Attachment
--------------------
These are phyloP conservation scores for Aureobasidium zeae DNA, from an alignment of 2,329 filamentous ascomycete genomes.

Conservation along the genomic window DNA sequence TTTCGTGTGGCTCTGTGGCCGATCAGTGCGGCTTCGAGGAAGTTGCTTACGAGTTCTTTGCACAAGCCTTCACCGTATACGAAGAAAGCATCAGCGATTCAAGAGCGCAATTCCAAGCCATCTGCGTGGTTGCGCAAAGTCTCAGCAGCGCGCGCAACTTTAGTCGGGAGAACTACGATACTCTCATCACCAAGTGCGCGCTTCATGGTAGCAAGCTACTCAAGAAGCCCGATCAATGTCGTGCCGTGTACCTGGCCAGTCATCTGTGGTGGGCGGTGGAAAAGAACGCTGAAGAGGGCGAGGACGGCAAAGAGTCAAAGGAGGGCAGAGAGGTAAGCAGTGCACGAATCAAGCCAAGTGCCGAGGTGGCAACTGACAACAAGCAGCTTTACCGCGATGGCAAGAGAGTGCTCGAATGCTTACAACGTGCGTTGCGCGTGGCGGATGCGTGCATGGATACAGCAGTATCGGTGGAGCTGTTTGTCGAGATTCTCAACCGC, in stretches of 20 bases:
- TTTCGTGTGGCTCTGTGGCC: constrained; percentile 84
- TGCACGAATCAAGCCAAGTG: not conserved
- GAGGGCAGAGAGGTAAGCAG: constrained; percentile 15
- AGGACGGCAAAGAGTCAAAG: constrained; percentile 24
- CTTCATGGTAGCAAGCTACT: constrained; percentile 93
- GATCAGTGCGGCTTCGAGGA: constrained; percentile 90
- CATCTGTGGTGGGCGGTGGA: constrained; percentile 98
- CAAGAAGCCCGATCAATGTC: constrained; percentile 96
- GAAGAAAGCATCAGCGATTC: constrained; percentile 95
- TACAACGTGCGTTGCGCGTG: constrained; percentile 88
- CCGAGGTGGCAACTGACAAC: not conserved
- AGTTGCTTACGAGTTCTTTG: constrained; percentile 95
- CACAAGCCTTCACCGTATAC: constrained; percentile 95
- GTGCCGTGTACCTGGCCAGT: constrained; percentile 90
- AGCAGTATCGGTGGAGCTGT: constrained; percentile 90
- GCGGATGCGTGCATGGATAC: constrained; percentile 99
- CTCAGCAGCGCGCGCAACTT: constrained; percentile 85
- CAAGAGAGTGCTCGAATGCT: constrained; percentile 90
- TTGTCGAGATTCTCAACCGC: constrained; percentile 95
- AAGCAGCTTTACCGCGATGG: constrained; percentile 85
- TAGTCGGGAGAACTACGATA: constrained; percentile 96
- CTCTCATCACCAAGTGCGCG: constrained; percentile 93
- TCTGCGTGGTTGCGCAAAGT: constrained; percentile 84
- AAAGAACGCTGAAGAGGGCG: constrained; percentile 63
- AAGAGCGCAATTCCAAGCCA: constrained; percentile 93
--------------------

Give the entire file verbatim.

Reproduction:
These are phyloP conservation scores for Aureobasidium zeae DNA, from an alignment of 2,329 filamentous ascomycete genomes.

Conservation along the genomic window DNA sequence TTTCGTGTGGCTCTGTGGCCGATCAGTGCGGCTTCGAGGAAGTTGCTTACGAGTTCTTTGCACAAGCCTTCACCGTATACGAAGAAAGCATCAGCGATTCAAGAGCGCAATTCCAAGCCATCTGCGTGGTTGCGCAAAGTCTCAGCAGCGCGCGCAACTTTAGTCGGGAGAACTACGATACTCTCATCACCAAGTGCGCGCTTCATGGTAGCAAGCTACTCAAGAAGCCCGATCAATGTCGTGCCGTGTACCTGGCCAGTCATCTGTGGTGGGCGGTGGAAAAGAACGCTGAAGAGGGCGAGGACGGCAAAGAGTCAAAGGAGGGCAGAGAGGTAAGCAGTGCACGAATCAAGCCAAGTGCCGAGGTGGCAACTGACAACAAGCAGCTTTACCGCGATGGCAAGAGAGTGCTCGAATGCTTACAACGTGCGTTGCGCGTGGCGGATGCGTGCATGGATACAGCAGTATCGGTGGAGCTGTTTGTCGAGATTCTCAACCGC, in stretches of 20 bases:
- TTTCGTGTGGCTCTGTGGCC: constrained; percentile 84
- TGCACGAATCAAGCCAAGTG: not conserved
- GAGGGCAGAGAGGTAAGCAG: constrained; percentile 15
- AGGACGGCAAAGAGTCAAAG: constrained; percentile 24
- CTTCATGGTAGCAAGCTACT: constrained; percentile 93
- GATCAGTGCGGCTTCGAGGA: constrained; percentile 90
- CATCTGTGGTGGGCGGTGGA: constrained; percentile 98
- CAAGAAGCCCGATCAATGTC: constrained; percentile 96
- GAAGAAAGCATCAGCGATTC: constrained; percentile 95
- TACAACGTGCGTTGCGCGTG: constrained; percentile 88
- CCGAGGTGGCAACTGACAAC: not conserved
- AGTTGCTTACGAGTTCTTTG: constrained; percentile 95
- CACAAGCCTTCACCGTATAC: constrained; percentile 95
- GTGCCGTGTACCTGGCCAGT: constrained; percentile 90
- AGCAGTATCGGTGGAGCTGT: constrained; percentile 90
- GCGGATGCGTGCATGGATAC: constrained; percentile 99
- CTCAGCAGCGCGCGCAACTT: constrained; percentile 85
- CAAGAGAGTGCTCGAATGCT: constrained; percentile 90
- TTGTCGAGATTCTCAACCGC: constrained; percentile 95
- AAGCAGCTTTACCGCGATGG: constrained; percentile 85
- TAGTCGGGAGAACTACGATA: constrained; percentile 96
- CTCTCATCACCAAGTGCGCG: constrained; percentile 93
- TCTGCGTGGTTGCGCAAAGT: constrained; percentile 84
- AAAGAACGCTGAAGAGGGCG: constrained; percentile 63
- AAGAGCGCAATTCCAAGCCA: constrained; percentile 93